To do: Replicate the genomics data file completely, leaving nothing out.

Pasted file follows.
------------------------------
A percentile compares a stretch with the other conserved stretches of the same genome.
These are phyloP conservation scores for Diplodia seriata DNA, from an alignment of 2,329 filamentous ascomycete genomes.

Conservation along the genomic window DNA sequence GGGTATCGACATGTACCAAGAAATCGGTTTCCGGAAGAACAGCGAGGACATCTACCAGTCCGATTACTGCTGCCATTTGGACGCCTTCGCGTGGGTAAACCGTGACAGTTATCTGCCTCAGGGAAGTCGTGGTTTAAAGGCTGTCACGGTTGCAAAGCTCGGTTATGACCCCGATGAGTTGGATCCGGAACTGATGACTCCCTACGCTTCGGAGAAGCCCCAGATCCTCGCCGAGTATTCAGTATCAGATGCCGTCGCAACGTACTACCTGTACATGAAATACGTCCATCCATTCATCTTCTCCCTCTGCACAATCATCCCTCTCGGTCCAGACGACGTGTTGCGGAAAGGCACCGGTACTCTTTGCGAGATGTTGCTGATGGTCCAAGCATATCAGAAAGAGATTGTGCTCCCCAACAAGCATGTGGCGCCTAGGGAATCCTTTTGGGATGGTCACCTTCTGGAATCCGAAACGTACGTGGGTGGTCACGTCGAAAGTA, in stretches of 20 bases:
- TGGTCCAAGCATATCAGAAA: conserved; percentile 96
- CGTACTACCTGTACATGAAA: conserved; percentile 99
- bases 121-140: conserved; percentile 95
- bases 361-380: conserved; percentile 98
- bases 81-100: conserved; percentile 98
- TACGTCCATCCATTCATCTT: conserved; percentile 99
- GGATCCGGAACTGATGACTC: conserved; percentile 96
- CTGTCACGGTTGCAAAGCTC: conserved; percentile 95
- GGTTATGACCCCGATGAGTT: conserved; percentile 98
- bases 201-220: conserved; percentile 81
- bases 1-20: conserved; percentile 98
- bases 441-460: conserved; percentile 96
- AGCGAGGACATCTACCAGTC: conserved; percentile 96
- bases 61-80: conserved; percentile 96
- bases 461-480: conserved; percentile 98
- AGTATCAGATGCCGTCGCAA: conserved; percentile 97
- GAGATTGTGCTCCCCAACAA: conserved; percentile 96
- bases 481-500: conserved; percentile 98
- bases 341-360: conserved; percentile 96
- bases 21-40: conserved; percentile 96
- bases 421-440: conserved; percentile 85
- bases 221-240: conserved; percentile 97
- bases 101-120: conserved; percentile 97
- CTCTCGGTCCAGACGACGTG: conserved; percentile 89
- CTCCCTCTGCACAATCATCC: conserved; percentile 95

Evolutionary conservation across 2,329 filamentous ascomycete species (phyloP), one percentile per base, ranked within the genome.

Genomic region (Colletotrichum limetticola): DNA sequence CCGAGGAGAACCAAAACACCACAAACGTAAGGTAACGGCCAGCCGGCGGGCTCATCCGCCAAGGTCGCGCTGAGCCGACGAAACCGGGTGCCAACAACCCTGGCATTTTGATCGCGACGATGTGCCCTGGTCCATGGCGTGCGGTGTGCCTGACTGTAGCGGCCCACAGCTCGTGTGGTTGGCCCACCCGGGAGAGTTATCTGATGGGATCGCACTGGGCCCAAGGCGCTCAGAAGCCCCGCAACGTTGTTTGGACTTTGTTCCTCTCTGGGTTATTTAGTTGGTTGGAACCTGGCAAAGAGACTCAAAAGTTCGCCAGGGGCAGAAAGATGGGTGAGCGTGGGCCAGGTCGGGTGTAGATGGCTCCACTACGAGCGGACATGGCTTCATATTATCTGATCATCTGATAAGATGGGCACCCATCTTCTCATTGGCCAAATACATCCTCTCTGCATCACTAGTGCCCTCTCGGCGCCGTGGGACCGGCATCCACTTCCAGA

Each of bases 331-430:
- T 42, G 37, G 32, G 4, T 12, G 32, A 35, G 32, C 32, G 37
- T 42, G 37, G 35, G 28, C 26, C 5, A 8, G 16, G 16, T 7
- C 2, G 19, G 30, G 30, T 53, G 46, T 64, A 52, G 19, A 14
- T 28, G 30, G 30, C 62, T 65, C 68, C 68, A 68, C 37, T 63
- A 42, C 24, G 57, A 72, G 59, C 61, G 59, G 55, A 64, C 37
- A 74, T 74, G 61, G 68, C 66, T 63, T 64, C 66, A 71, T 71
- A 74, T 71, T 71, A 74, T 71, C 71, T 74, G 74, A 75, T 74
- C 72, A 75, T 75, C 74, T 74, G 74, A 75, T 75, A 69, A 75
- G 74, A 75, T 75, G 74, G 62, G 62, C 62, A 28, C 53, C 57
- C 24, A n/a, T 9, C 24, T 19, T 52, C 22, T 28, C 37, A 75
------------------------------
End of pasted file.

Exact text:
A percentile compares a stretch with the other conserved stretches of the same genome.
These are phyloP conservation scores for Diplodia seriata DNA, from an alignment of 2,329 filamentous ascomycete genomes.

Conservation along the genomic window DNA sequence GGGTATCGACATGTACCAAGAAATCGGTTTCCGGAAGAACAGCGAGGACATCTACCAGTCCGATTACTGCTGCCATTTGGACGCCTTCGCGTGGGTAAACCGTGACAGTTATCTGCCTCAGGGAAGTCGTGGTTTAAAGGCTGTCACGGTTGCAAAGCTCGGTTATGACCCCGATGAGTTGGATCCGGAACTGATGACTCCCTACGCTTCGGAGAAGCCCCAGATCCTCGCCGAGTATTCAGTATCAGATGCCGTCGCAACGTACTACCTGTACATGAAATACGTCCATCCATTCATCTTCTCCCTCTGCACAATCATCCCTCTCGGTCCAGACGACGTGTTGCGGAAAGGCACCGGTACTCTTTGCGAGATGTTGCTGATGGTCCAAGCATATCAGAAAGAGATTGTGCTCCCCAACAAGCATGTGGCGCCTAGGGAATCCTTTTGGGATGGTCACCTTCTGGAATCCGAAACGTACGTGGGTGGTCACGTCGAAAGTA, in stretches of 20 bases:
- TGGTCCAAGCATATCAGAAA: conserved; percentile 96
- CGTACTACCTGTACATGAAA: conserved; percentile 99
- bases 121-140: conserved; percentile 95
- bases 361-380: conserved; percentile 98
- bases 81-100: conserved; percentile 98
- TACGTCCATCCATTCATCTT: conserved; percentile 99
- GGATCCGGAACTGATGACTC: conserved; percentile 96
- CTGTCACGGTTGCAAAGCTC: conserved; percentile 95
- GGTTATGACCCCGATGAGTT: conserved; percentile 98
- bases 201-220: conserved; percentile 81
- bases 1-20: conserved; percentile 98
- bases 441-460: conserved; percentile 96
- AGCGAGGACATCTACCAGTC: conserved; percentile 96
- bases 61-80: conserved; percentile 96
- bases 461-480: conserved; percentile 98
- AGTATCAGATGCCGTCGCAA: conserved; percentile 97
- GAGATTGTGCTCCCCAACAA: conserved; percentile 96
- bases 481-500: conserved; percentile 98
- bases 341-360: conserved; percentile 96
- bases 21-40: conserved; percentile 96
- bases 421-440: conserved; percentile 85
- bases 221-240: conserved; percentile 97
- bases 101-120: conserved; percentile 97
- CTCTCGGTCCAGACGACGTG: conserved; percentile 89
- CTCCCTCTGCACAATCATCC: conserved; percentile 95

Evolutionary conservation across 2,329 filamentous ascomycete species (phyloP), one percentile per base, ranked within the genome.

Genomic region (Colletotrichum limetticola): DNA sequence CCGAGGAGAACCAAAACACCACAAACGTAAGGTAACGGCCAGCCGGCGGGCTCATCCGCCAAGGTCGCGCTGAGCCGACGAAACCGGGTGCCAACAACCCTGGCATTTTGATCGCGACGATGTGCCCTGGTCCATGGCGTGCGGTGTGCCTGACTGTAGCGGCCCACAGCTCGTGTGGTTGGCCCACCCGGGAGAGTTATCTGATGGGATCGCACTGGGCCCAAGGCGCTCAGAAGCCCCGCAACGTTGTTTGGACTTTGTTCCTCTCTGGGTTATTTAGTTGGTTGGAACCTGGCAAAGAGACTCAAAAGTTCGCCAGGGGCAGAAAGATGGGTGAGCGTGGGCCAGGTCGGGTGTAGATGGCTCCACTACGAGCGGACATGGCTTCATATTATCTGATCATCTGATAAGATGGGCACCCATCTTCTCATTGGCCAAATACATCCTCTCTGCATCACTAGTGCCCTCTCGGCGCCGTGGGACCGGCATCCACTTCCAGA

Each of bases 331-430:
- T 42, G 37, G 32, G 4, T 12, G 32, A 35, G 32, C 32, G 37
- T 42, G 37, G 35, G 28, C 26, C 5, A 8, G 16, G 16, T 7
- C 2, G 19, G 30, G 30, T 53, G 46, T 64, A 52, G 19, A 14
- T 28, G 30, G 30, C 62, T 65, C 68, C 68, A 68, C 37, T 63
- A 42, C 24, G 57, A 72, G 59, C 61, G 59, G 55, A 64, C 37
- A 74, T 74, G 61, G 68, C 66, T 63, T 64, C 66, A 71, T 71
- A 74, T 71, T 71, A 74, T 71, C 71, T 74, G 74, A 75, T 74
- C 72, A 75, T 75, C 74, T 74, G 74, A 75, T 75, A 69, A 75
- G 74, A 75, T 75, G 74, G 62, G 62, C 62, A 28, C 53, C 57
- C 24, A n/a, T 9, C 24, T 19, T 52, C 22, T 28, C 37, A 75